From HIV protein sequences to viral fitness landscapes: a new paradigm for in silico vaccine design
© Ferguson and Chakraborty; licensee BioMed Central Ltd. 2012
Published: 13 September 2012
An inexpensive prophylactic vaccine offers the best hope to curb the HIV/AIDS epidemic gripping sub-Saharan Africa. Systematic means to guide the design of an effective immunogen for this, and other, infectious diseases are not available. What is required is a method to chart the peaks and valleys of viral fitness as a function of amino acid sequence. An efficacious vaccine would eject the virus from the high fitness peaks, and drive it into the valleys where its compromised fitness impairs its ability to replicate and inflict damage to the host.
Appealing to spin glass models in statistical physics, we present a novel approach to translate viral sequence databases into landscapes of viral fitness. These inferred models furnish a quantitative description of viral replicative capacity as a function of amino acid sequence. We illustrate this approach in the development of landscapes for the proteins of HIV-1 clade B Gag.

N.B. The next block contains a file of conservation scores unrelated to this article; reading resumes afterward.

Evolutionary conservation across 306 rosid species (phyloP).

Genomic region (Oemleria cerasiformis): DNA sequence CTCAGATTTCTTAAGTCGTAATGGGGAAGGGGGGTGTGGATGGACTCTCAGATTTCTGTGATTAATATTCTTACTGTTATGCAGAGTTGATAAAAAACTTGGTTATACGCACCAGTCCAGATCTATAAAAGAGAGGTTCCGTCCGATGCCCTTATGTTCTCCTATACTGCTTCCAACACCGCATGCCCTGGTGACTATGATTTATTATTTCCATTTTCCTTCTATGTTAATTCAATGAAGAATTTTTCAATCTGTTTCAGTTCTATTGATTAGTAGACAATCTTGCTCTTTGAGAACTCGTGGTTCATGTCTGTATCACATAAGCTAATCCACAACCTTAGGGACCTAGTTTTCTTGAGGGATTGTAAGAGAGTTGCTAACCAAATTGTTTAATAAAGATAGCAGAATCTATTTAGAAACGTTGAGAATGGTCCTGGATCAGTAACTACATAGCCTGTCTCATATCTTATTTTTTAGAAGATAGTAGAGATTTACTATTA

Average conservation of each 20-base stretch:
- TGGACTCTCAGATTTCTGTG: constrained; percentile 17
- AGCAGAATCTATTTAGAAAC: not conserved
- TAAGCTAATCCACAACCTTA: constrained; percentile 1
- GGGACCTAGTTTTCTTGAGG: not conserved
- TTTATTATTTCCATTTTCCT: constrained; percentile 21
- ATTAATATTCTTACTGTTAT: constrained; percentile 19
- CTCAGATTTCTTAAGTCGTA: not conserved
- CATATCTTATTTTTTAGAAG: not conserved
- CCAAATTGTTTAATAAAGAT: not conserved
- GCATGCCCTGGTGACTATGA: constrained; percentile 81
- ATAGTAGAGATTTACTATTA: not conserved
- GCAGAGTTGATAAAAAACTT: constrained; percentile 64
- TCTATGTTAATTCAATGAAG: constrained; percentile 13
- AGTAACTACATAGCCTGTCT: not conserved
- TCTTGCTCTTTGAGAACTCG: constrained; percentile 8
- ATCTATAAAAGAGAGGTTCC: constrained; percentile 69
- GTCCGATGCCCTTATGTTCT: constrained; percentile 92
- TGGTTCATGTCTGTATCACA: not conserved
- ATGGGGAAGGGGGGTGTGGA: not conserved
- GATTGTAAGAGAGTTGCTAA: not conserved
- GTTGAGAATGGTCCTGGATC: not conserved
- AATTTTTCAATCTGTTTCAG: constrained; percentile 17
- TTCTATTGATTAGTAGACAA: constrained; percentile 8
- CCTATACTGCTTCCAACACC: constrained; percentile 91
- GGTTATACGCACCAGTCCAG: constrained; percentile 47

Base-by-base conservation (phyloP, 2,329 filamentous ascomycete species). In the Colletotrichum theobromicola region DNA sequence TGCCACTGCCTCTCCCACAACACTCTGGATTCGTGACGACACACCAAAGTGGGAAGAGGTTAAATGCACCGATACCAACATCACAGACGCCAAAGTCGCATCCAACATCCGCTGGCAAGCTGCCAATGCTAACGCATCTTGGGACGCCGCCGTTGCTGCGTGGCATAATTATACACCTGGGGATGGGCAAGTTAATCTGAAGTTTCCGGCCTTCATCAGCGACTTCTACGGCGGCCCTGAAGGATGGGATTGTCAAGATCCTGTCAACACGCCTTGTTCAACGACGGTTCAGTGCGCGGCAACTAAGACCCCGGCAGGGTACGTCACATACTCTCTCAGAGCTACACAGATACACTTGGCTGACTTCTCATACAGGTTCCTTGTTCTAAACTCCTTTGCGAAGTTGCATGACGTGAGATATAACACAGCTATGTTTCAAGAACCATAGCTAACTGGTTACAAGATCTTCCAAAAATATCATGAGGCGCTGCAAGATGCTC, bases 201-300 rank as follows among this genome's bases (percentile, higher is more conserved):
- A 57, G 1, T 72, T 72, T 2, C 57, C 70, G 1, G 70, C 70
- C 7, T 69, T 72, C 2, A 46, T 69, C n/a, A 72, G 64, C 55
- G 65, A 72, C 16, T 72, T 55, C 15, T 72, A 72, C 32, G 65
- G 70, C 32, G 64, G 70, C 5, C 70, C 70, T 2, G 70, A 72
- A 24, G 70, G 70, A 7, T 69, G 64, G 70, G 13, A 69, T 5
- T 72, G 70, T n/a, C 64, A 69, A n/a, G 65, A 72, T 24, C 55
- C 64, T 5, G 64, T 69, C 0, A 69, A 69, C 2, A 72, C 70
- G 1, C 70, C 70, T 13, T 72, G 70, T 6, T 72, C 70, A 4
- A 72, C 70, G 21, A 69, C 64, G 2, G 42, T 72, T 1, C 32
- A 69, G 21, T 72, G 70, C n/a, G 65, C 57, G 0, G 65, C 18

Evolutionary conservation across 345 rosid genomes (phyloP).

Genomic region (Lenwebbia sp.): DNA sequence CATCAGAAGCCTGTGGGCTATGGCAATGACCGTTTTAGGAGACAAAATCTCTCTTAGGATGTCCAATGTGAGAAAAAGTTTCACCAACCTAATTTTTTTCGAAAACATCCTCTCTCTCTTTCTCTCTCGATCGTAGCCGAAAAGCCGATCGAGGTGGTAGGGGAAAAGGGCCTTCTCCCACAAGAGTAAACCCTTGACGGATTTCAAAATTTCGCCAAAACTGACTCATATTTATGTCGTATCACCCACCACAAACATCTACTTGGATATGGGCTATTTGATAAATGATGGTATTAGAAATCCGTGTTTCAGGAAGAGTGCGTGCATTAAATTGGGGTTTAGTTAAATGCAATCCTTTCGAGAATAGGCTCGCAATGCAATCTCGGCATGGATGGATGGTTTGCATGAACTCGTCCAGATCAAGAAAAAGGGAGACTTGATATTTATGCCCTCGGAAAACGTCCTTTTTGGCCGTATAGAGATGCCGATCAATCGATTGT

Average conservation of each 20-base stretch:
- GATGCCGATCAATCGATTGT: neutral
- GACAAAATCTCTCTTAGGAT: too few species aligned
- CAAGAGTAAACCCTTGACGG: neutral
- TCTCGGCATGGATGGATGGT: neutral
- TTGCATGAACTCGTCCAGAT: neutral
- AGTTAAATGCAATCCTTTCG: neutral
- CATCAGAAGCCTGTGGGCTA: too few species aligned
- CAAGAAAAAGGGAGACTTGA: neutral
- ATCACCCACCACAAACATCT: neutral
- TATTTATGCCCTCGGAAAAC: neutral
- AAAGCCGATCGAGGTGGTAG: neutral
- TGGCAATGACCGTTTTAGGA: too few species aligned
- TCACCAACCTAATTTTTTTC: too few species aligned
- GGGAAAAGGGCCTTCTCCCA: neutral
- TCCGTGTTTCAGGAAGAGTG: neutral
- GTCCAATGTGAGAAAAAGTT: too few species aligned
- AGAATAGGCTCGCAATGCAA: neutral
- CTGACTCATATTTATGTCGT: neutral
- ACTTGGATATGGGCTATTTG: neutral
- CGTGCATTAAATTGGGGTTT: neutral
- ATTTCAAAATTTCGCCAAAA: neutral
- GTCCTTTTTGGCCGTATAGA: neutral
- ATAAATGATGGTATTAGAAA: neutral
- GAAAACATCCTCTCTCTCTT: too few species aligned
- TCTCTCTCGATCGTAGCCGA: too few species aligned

In comparisons to experimental and clinical data, our inferred landscapes demonstrate excellent agreement with: 1) in vitro replicative fitness measurements, 2) clinically observed high-fitness circulating viral strains, 3) documented HLA associated CTL escape mutations, and 4) intra-host temporal adaptation pathways revealed by deep sequencing. These favorable comparisons support our landscapes as reflections of intrinsic viral fitness. We illustrate the value of such descriptions in the computational design of a CTL Gag immunogen.
We present a novel methodology to translate viral sequence data into quantitative landscapes of viral fitness. In an application to HIV-1 Gag, we illustrate excellent agreement of our model predictions with experimental and clinical data, and demonstrate a powerful new approach for HIV immunogen design. We anticipate that this approach may represent a heretofore unprecedented means to synthesize fitness landscapes for diverse pathogens, and may provide the basis for the design of improved prophylactic and therapeutic strategies.
This article is published under license to BioMed Central Ltd. This is an Open Access article distributed under the terms of the Creative Commons Attribution License (http://creativecommons.org/licenses/by/2.0), which permits unrestricted use, distribution, and reproduction in any medium, provided the original work is properly cited.